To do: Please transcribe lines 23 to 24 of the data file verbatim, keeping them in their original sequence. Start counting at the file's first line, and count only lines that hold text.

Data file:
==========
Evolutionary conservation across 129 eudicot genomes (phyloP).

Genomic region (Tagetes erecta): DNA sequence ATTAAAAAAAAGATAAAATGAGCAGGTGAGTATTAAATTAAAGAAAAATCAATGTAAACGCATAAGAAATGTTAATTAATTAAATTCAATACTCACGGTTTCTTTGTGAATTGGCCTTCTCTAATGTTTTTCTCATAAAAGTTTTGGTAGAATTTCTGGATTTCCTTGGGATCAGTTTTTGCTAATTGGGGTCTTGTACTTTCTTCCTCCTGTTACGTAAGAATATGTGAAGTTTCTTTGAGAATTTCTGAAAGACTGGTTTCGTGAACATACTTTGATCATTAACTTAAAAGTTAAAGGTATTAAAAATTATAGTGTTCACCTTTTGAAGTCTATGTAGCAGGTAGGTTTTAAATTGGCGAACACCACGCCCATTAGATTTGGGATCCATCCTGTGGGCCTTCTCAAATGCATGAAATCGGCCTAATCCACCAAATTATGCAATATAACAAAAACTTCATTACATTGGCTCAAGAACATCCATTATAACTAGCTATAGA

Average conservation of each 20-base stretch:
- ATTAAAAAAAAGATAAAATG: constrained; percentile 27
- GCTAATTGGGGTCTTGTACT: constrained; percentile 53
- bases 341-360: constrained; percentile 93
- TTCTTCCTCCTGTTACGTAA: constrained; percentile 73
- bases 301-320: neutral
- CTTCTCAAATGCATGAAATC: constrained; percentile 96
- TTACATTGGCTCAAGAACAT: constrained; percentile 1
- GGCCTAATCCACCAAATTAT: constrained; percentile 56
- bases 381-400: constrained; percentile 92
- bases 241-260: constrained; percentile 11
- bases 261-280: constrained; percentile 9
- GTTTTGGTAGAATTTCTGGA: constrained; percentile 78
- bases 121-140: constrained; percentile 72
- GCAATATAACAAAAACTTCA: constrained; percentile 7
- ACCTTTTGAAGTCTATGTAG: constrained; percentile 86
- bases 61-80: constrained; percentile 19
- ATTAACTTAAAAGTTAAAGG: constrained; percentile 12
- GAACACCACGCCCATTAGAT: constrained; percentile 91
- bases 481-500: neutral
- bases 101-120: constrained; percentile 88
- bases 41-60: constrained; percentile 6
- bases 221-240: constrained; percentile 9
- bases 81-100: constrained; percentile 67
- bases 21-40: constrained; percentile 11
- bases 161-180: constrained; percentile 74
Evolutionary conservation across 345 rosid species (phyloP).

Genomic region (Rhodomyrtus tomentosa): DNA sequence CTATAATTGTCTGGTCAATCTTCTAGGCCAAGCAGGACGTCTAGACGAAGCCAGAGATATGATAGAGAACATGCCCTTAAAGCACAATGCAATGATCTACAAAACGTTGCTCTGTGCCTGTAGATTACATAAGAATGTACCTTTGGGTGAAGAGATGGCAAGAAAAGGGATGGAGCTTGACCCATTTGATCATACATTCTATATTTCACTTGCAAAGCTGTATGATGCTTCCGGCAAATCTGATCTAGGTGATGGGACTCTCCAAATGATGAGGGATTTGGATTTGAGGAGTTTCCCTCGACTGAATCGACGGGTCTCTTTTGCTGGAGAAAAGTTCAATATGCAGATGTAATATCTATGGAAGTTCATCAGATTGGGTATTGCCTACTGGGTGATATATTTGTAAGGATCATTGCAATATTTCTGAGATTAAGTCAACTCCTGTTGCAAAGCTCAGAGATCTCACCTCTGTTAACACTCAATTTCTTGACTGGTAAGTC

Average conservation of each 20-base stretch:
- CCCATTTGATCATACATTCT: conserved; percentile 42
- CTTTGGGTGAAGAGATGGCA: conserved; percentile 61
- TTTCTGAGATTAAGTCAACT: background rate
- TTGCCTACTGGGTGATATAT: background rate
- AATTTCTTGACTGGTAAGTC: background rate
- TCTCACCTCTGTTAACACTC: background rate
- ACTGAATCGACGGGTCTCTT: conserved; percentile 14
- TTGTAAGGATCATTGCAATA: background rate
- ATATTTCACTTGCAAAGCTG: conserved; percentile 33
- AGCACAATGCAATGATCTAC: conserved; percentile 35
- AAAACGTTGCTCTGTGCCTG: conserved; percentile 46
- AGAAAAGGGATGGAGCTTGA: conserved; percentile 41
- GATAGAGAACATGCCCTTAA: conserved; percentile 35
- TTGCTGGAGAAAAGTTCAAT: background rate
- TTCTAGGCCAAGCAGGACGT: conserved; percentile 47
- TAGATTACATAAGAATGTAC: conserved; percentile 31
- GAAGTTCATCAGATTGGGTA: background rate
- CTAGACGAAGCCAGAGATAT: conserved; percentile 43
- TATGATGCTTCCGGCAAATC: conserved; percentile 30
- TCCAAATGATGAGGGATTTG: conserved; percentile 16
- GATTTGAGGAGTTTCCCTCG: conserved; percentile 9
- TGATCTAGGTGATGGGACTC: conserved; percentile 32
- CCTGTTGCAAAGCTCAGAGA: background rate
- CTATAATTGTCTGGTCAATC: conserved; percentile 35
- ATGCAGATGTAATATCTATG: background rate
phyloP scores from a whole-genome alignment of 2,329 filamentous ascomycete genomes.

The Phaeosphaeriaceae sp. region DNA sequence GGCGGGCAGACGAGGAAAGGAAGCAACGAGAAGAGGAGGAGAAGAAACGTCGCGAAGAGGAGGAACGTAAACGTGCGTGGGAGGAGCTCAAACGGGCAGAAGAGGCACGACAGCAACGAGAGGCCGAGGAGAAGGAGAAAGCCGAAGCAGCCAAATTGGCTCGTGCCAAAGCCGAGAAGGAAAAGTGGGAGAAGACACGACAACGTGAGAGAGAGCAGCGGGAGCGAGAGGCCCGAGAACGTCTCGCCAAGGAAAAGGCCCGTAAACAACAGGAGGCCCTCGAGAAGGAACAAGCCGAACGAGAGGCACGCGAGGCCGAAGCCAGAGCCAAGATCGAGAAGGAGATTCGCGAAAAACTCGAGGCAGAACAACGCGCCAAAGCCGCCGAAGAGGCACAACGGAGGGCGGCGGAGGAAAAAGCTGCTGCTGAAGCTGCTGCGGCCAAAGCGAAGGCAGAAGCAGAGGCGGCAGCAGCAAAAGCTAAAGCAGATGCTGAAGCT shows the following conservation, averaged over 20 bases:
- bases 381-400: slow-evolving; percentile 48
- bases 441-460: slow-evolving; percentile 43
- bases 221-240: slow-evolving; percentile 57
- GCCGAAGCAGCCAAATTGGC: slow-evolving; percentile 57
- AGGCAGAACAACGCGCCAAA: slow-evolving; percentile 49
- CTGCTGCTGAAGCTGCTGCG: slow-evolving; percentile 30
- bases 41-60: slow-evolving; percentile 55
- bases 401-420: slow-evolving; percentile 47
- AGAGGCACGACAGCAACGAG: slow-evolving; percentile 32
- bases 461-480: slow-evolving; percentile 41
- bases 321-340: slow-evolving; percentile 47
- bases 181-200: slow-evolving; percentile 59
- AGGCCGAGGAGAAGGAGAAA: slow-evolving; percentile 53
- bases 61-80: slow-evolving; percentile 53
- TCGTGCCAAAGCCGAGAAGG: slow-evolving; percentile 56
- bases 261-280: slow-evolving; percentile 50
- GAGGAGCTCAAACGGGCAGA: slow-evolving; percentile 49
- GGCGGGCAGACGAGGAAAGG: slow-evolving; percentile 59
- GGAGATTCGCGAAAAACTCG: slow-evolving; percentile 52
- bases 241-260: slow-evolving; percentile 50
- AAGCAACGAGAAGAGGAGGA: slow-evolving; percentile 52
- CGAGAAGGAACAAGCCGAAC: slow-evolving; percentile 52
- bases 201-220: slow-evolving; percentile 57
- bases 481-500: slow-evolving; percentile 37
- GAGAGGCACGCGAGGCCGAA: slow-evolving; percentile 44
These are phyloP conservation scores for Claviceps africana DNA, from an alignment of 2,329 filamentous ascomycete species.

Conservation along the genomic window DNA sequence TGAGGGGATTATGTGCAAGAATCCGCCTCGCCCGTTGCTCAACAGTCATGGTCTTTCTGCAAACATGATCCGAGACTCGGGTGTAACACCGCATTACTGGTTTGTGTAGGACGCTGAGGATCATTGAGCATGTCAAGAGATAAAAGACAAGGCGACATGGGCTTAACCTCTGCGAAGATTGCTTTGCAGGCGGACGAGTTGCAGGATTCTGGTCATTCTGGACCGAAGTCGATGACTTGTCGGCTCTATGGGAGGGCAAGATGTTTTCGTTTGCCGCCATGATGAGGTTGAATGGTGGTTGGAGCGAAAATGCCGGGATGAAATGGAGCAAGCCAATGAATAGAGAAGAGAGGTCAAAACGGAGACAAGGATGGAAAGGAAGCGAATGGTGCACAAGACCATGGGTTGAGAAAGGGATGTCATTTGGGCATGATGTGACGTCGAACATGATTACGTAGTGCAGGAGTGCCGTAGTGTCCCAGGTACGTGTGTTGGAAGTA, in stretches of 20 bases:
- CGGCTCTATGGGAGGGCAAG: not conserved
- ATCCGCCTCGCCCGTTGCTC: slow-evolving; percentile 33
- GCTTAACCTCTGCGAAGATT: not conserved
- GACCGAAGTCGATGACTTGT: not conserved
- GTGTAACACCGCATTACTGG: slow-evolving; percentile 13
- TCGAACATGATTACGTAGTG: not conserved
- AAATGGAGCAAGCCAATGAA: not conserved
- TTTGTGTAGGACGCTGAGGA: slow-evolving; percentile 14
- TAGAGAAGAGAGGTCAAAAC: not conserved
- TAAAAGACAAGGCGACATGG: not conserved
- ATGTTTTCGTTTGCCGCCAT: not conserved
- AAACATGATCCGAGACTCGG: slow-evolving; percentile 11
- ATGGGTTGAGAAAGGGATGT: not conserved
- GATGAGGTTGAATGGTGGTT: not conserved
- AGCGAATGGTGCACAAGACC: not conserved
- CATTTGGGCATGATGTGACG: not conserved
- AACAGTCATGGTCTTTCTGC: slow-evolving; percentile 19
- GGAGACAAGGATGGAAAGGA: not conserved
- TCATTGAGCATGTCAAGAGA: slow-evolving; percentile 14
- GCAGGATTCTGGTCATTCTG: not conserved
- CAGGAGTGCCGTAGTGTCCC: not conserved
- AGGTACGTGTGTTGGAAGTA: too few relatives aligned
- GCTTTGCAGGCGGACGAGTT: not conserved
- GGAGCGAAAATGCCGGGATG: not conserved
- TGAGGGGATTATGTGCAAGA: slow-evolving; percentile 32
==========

- bases 101-120: constrained; percentile 88
- bases 41-60: constrained; percentile 6